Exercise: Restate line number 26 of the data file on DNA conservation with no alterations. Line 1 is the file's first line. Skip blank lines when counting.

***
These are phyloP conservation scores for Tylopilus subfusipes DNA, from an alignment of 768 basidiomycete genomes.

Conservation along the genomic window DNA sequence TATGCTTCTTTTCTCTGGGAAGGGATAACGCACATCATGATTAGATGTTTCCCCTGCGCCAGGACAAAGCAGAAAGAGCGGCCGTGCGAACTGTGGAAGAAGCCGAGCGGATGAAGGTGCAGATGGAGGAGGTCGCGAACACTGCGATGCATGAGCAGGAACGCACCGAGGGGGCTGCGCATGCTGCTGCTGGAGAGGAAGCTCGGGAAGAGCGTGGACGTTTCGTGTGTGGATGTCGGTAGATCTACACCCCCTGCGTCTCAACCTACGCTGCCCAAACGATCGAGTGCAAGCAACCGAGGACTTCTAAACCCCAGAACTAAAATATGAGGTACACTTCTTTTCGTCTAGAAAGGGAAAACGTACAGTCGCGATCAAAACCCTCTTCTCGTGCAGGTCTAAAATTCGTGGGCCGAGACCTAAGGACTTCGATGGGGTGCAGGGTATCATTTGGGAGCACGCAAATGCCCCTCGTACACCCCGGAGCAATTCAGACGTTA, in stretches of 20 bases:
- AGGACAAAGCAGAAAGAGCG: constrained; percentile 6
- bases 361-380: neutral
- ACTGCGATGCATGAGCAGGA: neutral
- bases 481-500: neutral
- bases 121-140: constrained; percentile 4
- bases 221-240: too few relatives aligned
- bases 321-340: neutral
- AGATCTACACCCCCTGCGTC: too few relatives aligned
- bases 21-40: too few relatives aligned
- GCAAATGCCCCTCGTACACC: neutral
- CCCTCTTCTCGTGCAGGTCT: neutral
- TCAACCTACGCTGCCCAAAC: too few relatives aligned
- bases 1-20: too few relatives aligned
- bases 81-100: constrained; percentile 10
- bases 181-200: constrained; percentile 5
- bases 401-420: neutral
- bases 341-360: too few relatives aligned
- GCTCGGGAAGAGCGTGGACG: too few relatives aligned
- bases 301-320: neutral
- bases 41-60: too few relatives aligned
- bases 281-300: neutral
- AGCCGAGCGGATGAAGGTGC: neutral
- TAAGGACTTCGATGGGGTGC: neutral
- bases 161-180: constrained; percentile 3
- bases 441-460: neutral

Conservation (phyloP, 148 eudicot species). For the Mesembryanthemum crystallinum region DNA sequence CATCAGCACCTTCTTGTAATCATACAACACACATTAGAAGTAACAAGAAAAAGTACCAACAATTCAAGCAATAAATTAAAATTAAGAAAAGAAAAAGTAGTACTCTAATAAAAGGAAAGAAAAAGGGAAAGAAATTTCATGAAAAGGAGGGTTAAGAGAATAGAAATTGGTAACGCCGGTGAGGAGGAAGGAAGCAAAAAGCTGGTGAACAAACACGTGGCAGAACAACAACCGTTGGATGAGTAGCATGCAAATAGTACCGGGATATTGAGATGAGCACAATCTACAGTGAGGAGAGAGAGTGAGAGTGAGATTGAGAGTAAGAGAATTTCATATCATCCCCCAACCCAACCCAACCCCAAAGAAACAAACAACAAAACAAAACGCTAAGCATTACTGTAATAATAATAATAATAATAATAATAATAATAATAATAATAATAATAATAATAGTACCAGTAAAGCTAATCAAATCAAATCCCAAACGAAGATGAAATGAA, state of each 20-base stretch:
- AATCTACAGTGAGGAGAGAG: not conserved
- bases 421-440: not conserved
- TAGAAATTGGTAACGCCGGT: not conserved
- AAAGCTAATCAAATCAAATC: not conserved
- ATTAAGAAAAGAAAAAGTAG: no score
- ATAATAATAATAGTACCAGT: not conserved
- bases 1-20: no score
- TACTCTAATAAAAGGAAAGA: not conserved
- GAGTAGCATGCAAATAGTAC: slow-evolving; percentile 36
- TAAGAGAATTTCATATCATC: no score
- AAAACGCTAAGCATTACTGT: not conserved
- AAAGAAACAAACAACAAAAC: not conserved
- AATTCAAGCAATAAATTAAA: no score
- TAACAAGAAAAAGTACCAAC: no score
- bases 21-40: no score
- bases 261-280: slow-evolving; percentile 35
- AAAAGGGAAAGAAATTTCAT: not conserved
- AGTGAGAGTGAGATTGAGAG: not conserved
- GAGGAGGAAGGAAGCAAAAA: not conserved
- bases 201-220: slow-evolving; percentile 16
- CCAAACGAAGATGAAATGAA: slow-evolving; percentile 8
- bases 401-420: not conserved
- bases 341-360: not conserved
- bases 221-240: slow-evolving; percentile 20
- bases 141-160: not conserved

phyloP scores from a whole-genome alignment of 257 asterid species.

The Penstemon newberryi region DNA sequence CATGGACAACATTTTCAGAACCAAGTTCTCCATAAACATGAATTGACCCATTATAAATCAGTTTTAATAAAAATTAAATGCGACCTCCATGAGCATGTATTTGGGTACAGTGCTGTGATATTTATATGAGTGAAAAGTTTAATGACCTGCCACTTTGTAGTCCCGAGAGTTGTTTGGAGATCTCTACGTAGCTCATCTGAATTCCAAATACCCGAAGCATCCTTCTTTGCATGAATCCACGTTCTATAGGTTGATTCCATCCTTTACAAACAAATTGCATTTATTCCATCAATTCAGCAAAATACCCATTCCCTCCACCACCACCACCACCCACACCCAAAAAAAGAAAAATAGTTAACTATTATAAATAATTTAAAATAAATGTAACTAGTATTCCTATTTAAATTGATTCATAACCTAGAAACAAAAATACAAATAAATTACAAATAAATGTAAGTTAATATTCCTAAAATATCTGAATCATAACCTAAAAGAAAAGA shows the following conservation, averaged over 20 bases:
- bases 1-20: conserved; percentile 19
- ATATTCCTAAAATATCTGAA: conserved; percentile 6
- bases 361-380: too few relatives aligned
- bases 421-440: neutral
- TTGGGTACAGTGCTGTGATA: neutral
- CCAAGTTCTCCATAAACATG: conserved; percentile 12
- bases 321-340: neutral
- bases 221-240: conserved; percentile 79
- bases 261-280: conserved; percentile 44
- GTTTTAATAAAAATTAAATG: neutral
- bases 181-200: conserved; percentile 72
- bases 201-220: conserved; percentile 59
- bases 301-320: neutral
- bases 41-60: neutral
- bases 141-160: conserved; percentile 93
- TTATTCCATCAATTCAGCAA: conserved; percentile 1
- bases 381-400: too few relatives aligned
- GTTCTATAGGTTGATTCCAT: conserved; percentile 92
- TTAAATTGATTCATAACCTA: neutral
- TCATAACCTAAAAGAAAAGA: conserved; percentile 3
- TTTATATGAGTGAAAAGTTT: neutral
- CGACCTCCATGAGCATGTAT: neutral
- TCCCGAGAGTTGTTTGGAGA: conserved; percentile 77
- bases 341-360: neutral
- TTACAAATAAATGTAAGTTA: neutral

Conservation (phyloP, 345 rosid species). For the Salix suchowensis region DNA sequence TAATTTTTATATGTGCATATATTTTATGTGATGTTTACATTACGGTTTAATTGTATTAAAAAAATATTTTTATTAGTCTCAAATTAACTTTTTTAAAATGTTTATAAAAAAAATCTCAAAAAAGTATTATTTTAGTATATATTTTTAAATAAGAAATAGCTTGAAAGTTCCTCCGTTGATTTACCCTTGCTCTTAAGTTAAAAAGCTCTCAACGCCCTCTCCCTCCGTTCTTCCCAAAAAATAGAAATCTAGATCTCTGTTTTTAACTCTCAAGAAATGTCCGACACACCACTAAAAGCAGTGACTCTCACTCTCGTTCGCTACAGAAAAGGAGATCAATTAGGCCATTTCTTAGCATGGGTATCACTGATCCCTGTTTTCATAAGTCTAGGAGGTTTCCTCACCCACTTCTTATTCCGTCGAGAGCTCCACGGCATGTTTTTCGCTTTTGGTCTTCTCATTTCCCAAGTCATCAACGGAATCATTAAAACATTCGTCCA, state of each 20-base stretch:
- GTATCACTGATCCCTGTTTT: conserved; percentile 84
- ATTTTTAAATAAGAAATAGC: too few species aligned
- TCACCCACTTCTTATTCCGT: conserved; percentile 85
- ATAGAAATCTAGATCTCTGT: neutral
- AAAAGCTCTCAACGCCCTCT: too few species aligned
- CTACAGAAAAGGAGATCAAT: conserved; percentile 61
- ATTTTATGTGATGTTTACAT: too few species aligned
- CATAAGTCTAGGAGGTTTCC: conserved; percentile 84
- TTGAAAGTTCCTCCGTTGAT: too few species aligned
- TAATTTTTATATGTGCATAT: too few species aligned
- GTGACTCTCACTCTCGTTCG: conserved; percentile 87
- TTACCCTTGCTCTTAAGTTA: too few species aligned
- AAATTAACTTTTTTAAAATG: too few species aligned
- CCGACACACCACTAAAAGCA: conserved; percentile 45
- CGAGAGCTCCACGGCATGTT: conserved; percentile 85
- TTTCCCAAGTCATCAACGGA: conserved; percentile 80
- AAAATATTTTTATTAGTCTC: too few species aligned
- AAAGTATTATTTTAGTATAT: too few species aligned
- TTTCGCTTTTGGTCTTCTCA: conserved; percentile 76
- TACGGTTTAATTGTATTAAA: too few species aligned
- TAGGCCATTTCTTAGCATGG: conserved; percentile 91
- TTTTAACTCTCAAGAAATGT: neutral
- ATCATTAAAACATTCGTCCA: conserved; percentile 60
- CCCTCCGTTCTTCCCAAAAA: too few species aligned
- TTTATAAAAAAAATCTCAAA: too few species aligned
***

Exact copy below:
- bases 161-180: constrained; percentile 3